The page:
Vintage Snapshots on Video: New York City In The 1970s


When I get bored with whatever’s on TV, I’ll often go on a YouTube binge and hunt for neat stuff on there. That’s when I found this gem, a compilation of still shots.

The fun starts at the .55 mark, where the viewer is treated is the sight of all sorts of vintage iron prowling the streets, back alleys, and expressways of The Big Apple. One look at any of the individual snapshots shows just how different the automotive landscape was back then. Big 3 iron dominates, with only a small smattering of imports- mostly Toyotas, Datsuns, and the ubiquitous air cooled VW. There’s even a couple of sightings of the notorious Audi 100LS- Germany’s answer to the Vega, but for all the wrong reasons. Small wonder they’ve all disappeared.

At 2:17 there’s a truly heartbreaking sight- an early 2nd-gen split bumper Camaro that’s apparently been stolen, stripped, and then torched to destroy any forensic evidence. Sad. There’s some other pretty cool shots, though. Some of my favorites include:

3:00- A ’71 / ’72 Cadillac Fleetwood wearing knobby snow tires, parked defiantly next to a fire hydrant.
3:10- A truckload of brand new ’73 Oldsmobiles
4:53- A ’66 Impala convertible and a chrome-bumper C3 Corvette cruising side by side on the expressway
6:40- A well-dressed old man smoking and contentedly lounging in the passenger seat of a ’71 / ’72 Mercury Marquis driven by some hulking brute dressed in all black, wearing a big gold chain.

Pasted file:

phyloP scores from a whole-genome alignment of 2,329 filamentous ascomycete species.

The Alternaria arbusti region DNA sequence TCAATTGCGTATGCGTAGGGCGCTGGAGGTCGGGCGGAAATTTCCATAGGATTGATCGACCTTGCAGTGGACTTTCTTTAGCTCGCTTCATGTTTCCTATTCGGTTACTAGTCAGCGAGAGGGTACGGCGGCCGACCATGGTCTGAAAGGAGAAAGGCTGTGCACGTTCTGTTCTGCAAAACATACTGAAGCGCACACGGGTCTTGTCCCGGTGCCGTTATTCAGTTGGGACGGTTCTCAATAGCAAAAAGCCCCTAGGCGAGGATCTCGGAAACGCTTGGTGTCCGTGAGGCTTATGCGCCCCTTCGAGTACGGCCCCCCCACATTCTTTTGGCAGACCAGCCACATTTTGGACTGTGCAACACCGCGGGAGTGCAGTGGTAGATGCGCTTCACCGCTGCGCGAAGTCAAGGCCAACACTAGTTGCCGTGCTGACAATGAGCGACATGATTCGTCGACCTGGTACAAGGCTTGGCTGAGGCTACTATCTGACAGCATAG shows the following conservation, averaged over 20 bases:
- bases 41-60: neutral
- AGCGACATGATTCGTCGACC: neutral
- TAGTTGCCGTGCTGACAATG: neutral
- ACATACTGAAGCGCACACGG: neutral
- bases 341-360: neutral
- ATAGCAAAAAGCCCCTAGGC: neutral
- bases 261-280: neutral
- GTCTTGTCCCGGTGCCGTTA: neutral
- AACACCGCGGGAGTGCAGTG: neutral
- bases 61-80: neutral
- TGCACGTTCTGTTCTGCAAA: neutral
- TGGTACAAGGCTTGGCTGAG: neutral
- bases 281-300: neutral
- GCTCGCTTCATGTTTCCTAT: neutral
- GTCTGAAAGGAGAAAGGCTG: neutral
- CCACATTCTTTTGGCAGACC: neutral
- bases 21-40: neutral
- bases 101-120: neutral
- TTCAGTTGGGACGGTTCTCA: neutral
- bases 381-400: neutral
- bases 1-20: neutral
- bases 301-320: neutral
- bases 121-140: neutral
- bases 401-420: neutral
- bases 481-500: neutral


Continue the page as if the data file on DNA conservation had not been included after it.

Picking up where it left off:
Mafia, maybe?
8:58- A shiny ’73 Cadillac DeVille parked at the end of a grimy, nearly deserted back street with the Brooklyn Bridge looming overhead in the background.
10:13- A nice international assortment.

What’s especially striking is how GM products appear to completely rule the road. In every one of those pics, 7 out of every 10 cars on the road seems to be some sort of GM vehicle- mainly big B-bodies or the massive C-bodies. Especially Cadillacs.

While viewing those images, I can’t help but wonder how many, if any at all, of those cars have survived to the present day. In all likelihood, probably none. New York’s harsh winters, rough streets, and a thriving Mob-controlled ( back then ) underground car theft industry don’t exactly lend themselves to the preservation of old iron. Still, I’d like to believe that there’s at least a handful of survivors still doing their duty on New York’s mean streets, even if it’s only to the Friday night cruise-in.